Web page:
I recently met a kindred spirit, on the other coast, who had been stewing over a type of problem similar to that which had launched my own multi-year investigation into the strange social dynamics of traffic: Merging.
Cynthia Gorney, who teaches at the University of California-Berkeley journalism school and writes for National Geographic and many other places (this after an award-winning career at the Washington Post), kept stumbling upon a daily drama at the Caldecott Tunnel, in Northern California (pictured above). There were people who would dutifully line up on the narrow approach the tunnel entrance, and then people who would “sidezoom” along a frontage road, veering back into the active lane at the last moment. The whole thing is described in her insightful, and very funny New York Times Magazine article today, titled “The Urge to Merge.”
Her merging problem is a distinct problem from the “early” and “late” merge I describe in my book, which in the specific case I was discussing only relates to construction work zone merges in which two lanes are dropping to one, and signage warns something like “merge right, one mile.” Caldecott, as far as I can surmise, as I haven’t experienced it myself, is a strange situation; one, because unlike a temporary construction zone situation, the same thing repeats itself every day at Caldecott — the dilemma is built into the very landscape — and much of the traffic on it is presumably daily commuters (and indeed, an “evolutionary stable strategy” appears to have taken hold by which, according to Gorney’s reckoning, two-thirds of people line up and one-third side zoom). Two, the lane that the side-zoomers are using isn’t technically, as in my situation, a lane that was going to become inactive (and thus the people using it as a sort of merging reservoir weren’t holding up traffic going elsewhere). It is spare capacity to the extent the frontage road is not used very often, but then one wonders if it should just be turned into a de facto merging bay, and marked accordingly. Rather than stigmatizing “cheaters” and upsetting the prevailing order, this would institutionalize the practice, thus, presumably, easing the social tensions.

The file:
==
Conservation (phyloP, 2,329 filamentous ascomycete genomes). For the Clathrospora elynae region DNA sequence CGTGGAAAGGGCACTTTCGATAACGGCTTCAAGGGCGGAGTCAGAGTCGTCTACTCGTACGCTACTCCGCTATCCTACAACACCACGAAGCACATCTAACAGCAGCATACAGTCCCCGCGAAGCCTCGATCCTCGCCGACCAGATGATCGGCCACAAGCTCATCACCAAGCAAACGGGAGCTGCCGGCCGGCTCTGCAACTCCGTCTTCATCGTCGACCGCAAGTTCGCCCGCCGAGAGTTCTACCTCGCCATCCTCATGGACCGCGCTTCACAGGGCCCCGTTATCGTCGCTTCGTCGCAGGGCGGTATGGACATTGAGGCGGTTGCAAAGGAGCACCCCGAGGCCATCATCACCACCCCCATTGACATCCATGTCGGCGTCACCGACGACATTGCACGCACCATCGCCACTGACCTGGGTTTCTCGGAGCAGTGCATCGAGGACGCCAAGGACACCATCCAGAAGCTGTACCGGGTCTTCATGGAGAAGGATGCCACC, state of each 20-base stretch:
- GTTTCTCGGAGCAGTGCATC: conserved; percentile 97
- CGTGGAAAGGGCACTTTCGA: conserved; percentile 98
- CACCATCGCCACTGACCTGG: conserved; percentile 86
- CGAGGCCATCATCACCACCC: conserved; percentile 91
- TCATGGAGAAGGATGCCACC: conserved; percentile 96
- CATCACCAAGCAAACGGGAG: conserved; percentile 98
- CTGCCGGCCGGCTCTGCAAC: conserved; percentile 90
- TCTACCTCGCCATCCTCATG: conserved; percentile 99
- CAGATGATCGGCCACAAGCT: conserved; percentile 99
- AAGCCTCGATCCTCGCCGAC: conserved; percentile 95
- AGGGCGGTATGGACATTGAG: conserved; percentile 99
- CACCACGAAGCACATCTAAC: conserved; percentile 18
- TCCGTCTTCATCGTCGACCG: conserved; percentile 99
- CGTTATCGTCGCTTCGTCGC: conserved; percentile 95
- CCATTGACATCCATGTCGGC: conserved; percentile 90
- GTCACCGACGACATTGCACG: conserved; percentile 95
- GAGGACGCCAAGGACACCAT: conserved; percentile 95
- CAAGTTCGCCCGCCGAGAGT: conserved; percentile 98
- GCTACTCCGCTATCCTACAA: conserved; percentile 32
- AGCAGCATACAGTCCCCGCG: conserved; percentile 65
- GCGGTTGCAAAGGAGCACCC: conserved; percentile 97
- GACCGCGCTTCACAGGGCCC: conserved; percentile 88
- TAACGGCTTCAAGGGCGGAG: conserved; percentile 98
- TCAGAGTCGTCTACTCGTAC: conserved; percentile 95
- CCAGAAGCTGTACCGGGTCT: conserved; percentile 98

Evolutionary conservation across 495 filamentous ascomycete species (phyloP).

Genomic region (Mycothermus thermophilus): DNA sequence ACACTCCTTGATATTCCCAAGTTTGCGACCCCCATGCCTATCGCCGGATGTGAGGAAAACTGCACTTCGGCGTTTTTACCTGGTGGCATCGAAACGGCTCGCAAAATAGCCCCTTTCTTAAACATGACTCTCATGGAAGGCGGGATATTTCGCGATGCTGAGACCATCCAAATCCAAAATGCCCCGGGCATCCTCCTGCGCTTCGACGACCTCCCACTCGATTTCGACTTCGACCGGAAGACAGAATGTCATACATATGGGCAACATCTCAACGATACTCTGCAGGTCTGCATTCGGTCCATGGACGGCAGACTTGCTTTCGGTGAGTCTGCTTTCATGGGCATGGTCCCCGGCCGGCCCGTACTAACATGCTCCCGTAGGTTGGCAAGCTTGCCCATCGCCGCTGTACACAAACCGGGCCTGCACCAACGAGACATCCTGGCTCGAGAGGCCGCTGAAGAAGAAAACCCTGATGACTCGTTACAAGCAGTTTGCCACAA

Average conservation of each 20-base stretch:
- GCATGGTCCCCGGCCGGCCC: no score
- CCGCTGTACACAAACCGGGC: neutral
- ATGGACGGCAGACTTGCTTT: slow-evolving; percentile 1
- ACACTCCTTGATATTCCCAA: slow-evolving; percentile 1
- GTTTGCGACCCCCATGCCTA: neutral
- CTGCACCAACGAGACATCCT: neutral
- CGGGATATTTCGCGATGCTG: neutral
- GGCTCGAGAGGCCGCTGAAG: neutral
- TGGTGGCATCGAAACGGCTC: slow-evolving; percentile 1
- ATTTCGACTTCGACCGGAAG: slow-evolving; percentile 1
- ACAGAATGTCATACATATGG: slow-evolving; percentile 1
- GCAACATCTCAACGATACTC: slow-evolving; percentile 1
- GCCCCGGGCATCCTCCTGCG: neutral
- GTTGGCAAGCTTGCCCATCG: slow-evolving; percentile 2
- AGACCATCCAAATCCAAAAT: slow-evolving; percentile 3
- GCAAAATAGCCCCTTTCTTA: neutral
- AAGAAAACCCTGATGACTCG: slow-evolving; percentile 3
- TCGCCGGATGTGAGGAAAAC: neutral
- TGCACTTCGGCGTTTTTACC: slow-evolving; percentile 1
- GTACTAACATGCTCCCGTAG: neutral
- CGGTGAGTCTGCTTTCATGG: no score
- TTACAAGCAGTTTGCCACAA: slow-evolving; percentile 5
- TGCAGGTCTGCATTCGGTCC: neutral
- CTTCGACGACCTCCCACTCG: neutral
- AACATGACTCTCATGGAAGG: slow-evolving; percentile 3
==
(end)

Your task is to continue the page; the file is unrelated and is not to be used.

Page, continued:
But the fact that the geometries and psychologies of Gorney’s own merge problem could yield a long article, full of interesting traffic tidbits and theories, speaks to the complexities of traffic. Merging prescriptions, it seems to me, are like medicine: Use only where directed (and watch out for side effects). The people in New York who use an active lane to drive to the front of the queue on the FDR to jump onto the onramp for the Brooklyn Bridge (dangerously stopping for a moment in the middle of that active lane, forcing everyone in their lane to then merge left, at relatively high speeds) should receive a good old-fashioned Singaporean caning, IMHO.
And of course it’s really just more than merging at stake here. These sorts of tensions strike right to the heart of American culture. Gorney found herself musing at the merge point, “this is the problem with modern American capitalism, really, this anti-aristocratic all-men-are-created-equal narrative we pretend to cherish while simultaneously celebrating the individual’s right to do whatever advances his own interests without technically breaking the law.” I think something similar may underlie the left-lane-is-for-faster-traffic dynamic on U.S. roads: It’s a good idea in practice, but someone’s always going to want to go faster, and that person’s rights are going to mash up against the guy who’s already going pretty damn fast, is exiting on the left soon anyway, and thinks he also has a right to be in the lane he’s in.
I later emailed Gorney a fragment I had come across in Robert Axelrod’s classic The Evolution of Cooperation, talking about experimental war games and strategy: “When the players will never meet again, the strategy of defection is the only stable strategy.” Isn’t this really the heart of traffic — there’s little incentive for doing the right thing when your good deed won’t be recorded in future rounds by your fellow game players. Perhaps, as the WOPR computer put it in that classic of 80s geekdom War Games, “the only winning move is not to play.”
In any case, I recommend the article highly, and not just because it contains the words “Vanderbilt’s book is terrific…” Follow the link or check out the text after the jump, and Happy merging!
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